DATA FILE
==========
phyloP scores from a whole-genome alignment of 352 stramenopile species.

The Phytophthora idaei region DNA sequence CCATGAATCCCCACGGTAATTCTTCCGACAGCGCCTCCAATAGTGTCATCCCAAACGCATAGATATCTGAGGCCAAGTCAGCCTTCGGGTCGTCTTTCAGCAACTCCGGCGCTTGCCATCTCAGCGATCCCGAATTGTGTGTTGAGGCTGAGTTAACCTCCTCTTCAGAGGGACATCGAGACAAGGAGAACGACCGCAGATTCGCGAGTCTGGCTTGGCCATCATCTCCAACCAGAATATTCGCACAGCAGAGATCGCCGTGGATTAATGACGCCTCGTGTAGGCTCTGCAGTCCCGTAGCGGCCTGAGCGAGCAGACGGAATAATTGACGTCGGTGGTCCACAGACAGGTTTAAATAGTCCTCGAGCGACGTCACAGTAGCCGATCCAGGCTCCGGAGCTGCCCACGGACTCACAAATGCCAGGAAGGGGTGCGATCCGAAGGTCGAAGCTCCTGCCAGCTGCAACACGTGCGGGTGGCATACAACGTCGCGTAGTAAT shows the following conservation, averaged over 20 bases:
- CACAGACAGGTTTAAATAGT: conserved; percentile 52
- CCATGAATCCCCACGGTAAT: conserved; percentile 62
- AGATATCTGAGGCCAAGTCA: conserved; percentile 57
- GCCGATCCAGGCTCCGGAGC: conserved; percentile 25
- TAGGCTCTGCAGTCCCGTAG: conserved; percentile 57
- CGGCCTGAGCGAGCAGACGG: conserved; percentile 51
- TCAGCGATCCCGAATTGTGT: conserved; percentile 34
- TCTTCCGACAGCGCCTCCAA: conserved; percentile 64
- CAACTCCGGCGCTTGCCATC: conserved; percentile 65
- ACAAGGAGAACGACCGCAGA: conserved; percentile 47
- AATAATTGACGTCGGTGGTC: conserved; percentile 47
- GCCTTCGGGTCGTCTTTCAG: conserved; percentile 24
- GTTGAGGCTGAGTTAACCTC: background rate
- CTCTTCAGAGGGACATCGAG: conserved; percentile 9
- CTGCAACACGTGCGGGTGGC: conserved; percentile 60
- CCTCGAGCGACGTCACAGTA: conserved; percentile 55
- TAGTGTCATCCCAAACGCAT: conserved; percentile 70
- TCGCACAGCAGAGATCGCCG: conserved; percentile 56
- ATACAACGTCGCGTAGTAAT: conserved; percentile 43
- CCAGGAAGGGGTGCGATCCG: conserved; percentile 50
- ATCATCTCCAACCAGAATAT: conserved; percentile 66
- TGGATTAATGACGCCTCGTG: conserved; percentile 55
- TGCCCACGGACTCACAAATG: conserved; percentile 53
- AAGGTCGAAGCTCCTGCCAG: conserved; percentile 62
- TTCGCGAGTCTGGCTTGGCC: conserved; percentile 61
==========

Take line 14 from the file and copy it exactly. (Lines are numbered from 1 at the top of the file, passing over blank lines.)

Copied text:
- GCCTTCGGGTCGTCTTTCAG: conserved; percentile 24